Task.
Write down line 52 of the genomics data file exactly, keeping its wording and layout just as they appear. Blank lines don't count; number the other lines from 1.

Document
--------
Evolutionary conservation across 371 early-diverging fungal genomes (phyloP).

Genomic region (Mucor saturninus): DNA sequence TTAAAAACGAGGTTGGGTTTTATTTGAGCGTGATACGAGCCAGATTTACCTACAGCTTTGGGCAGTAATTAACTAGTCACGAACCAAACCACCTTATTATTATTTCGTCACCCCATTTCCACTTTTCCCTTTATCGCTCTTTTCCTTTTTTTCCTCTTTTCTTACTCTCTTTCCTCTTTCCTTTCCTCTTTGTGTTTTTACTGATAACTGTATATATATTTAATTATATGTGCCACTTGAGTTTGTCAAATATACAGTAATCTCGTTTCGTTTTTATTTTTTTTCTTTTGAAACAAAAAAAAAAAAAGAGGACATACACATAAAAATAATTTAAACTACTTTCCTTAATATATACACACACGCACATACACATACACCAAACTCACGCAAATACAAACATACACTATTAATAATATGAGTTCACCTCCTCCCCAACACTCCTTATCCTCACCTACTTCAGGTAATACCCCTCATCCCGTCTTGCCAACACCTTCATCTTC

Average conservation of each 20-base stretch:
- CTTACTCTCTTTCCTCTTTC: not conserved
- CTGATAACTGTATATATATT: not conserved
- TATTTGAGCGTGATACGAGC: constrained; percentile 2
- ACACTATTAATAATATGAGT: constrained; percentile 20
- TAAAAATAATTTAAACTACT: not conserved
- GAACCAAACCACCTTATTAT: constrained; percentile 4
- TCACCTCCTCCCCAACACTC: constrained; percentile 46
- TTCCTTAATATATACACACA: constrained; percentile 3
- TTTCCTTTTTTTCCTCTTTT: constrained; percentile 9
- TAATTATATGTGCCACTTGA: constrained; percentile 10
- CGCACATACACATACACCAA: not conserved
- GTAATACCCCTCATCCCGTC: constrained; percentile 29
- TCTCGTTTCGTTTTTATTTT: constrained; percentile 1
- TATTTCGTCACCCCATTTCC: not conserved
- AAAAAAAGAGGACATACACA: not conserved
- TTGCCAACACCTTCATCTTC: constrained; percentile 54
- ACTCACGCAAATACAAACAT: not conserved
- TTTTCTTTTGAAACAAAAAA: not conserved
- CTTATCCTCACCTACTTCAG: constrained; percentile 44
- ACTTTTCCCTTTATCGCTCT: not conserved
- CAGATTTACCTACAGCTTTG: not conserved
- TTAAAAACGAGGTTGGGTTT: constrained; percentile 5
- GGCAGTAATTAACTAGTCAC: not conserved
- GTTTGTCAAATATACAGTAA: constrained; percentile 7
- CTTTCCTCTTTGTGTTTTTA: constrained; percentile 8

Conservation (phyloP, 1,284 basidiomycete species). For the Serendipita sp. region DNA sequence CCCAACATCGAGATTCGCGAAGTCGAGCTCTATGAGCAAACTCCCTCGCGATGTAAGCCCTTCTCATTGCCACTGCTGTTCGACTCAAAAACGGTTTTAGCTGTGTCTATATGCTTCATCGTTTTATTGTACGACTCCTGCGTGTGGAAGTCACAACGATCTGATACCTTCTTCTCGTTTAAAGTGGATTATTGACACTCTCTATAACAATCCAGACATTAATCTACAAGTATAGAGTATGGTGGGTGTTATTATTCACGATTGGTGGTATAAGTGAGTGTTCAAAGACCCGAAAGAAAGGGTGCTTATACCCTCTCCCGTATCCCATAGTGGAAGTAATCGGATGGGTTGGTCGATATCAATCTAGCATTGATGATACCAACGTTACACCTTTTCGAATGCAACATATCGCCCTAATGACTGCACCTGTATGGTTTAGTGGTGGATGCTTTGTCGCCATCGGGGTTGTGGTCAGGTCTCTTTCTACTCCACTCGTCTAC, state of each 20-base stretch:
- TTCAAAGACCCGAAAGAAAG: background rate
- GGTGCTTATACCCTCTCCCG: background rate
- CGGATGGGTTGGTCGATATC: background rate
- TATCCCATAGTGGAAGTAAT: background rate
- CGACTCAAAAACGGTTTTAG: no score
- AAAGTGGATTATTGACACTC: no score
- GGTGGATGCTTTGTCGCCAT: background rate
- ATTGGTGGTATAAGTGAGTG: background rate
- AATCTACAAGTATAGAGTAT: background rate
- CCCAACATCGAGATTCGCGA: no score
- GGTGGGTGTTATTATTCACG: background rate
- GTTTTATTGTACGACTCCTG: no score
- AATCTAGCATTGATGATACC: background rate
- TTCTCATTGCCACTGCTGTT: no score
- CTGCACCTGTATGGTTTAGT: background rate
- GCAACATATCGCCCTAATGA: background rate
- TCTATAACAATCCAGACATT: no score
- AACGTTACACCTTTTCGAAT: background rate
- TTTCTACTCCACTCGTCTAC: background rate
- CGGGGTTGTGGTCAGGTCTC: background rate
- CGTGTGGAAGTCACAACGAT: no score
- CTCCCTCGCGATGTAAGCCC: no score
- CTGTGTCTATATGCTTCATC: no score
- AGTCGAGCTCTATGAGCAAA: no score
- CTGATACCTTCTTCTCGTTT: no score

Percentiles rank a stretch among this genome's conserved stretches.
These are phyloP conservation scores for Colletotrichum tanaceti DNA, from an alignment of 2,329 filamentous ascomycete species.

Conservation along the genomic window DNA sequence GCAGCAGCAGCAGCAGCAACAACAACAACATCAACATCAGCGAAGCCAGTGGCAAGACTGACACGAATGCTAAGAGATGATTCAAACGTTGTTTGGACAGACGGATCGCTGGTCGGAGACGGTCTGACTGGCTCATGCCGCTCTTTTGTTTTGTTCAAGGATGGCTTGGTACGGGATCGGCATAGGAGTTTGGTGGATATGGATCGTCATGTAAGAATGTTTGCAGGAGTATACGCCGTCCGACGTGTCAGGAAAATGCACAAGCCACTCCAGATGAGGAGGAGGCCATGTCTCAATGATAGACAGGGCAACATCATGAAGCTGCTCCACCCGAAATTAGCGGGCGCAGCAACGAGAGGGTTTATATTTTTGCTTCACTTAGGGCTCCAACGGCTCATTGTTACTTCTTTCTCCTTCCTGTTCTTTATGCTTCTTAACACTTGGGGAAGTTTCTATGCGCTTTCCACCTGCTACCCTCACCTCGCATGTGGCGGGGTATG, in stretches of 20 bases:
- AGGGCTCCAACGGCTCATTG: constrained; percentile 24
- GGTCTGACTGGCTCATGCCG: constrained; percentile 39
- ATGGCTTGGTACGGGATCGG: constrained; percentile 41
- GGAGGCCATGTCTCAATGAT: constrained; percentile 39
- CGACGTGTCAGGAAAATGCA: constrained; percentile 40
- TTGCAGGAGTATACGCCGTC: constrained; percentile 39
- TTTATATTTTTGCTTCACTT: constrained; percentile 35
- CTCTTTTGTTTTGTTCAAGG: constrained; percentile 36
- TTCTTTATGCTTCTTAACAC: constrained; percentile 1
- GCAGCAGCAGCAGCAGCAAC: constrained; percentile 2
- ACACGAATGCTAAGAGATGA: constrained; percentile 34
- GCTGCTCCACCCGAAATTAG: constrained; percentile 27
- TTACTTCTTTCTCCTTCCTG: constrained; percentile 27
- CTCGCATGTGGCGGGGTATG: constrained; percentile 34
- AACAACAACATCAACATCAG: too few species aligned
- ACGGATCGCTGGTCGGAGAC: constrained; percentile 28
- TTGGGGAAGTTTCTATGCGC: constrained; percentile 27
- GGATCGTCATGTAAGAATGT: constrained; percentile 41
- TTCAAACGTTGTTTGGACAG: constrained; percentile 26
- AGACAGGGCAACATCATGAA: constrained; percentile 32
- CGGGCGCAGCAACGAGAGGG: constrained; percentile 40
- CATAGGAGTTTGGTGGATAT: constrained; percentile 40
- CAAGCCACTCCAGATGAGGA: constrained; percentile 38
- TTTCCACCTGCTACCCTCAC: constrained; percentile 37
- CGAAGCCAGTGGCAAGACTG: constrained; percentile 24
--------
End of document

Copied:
- CTGTGTCTATATGCTTCATC: no score